|Publication number||US5277148 A|
|Application number||US 07/870,359|
|Publication date||Jan 11, 1994|
|Filing date||Apr 17, 1992|
|Priority date||Nov 5, 1990|
|Publication number||07870359, 870359, US 5277148 A, US 5277148A, US-A-5277148, US5277148 A, US5277148A|
|Inventors||Elaine A. Rossignol, Michael A. Kominsky|
|Original Assignee||Rossignol Elaine A, Kominsky Michael A|
|Export Citation||BiBTeX, EndNote, RefMan|
|Patent Citations (4), Referenced by (65), Classifications (9), Legal Events (4)|
|External Links: USPTO, USPTO Assignment, Espacenet|
This application is a continuation in part of application Ser. No. 608,672 filed Nov. 5, 1990, now abandoned.
This invention is generally related to the field of pet carriers, and specifically to a lightweight collapsible enclosure which can be worn on the front or back of an animate bearer, enabling pet owners to include their domestic pets in activities heretofore not practical or possible.
Pet carriers to date have been generally confined to two categories: 1) Enclosures constructed of solid material such as plastic, or flexible material such as nylon fabric, with a handle and/or strap for carrying; and 2) Sack-like receptacles for pets made of flexible material such as nylon or cotton, with straps for the shoulders and/or waist of the bearer and designed to be worn.
The primary disadvantage of the sack-like carriers has been that the pet within has no rigid footing and hence is not held in comfort. Also, the sack-like carriers have not entirely enclosed the pet as is required for access to many public places; this further poses a danger for the pet to escape, as the pet is not fully contained. Additionally, the matter of pet waste has not been addressed in these carriers.
The enclosures constructed of solid material such as plastic have been rigid carriers with handles, and deficient in that the bearer's hands are occupied, and also these carriers generally have not been adjustable in size, and many have had limited ventilation and/or viewability for the pet.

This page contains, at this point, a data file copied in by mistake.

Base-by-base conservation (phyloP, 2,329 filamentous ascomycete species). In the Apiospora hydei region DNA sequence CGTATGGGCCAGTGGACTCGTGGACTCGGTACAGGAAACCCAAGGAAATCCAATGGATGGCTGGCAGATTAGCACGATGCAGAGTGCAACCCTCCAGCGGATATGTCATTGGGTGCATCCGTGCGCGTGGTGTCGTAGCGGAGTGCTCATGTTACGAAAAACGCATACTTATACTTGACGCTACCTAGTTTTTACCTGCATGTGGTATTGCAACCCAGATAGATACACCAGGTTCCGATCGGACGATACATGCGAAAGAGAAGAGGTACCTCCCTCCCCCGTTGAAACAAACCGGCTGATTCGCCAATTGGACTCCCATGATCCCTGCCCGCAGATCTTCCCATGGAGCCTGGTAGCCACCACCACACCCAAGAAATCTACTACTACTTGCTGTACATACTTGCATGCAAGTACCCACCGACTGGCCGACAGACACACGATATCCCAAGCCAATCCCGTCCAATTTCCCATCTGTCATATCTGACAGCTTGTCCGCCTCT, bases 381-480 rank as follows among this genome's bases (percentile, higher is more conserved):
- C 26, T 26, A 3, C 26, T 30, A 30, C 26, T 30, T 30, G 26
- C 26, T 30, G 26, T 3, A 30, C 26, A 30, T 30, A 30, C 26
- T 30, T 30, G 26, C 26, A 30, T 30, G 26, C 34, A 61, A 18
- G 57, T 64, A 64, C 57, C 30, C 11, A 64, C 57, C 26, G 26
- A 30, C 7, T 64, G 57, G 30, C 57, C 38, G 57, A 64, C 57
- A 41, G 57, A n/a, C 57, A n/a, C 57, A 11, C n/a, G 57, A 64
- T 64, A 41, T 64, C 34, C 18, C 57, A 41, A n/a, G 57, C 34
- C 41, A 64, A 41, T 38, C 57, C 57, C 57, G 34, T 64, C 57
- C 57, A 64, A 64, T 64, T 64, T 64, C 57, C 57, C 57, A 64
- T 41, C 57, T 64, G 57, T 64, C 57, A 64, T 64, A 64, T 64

The flexible enclosure carriers with handles and/or straps have been deficient in that the bearer's hands or arms are required even with the use of a shoulder strap, in order to balance the weight of the pet on an animate bearer, or to prevent the strap from slipping off the shoulder. These carriers are not truly wearable, but more precisely comport with the category of those which are carried on a shoulder of an animate bearer. The primary disadvantage of the single shoulder strap carriers is that the weight distribution of the load is asymmetrical, unbalanced, and therefore uncomfortable on the animate bearer, thus requiring the use of the bearer's arms or hands to steady the load to prevent subjecting the enclosed animal to jolting action during transport. A further disadvantage is that many of these enclosures tend to collapse onto themselves and the pet within when the carrier is set down and the handle is released. Yet another disadvantage of these prior carriers is limited ventilation and/or viewability for the enclosed pet.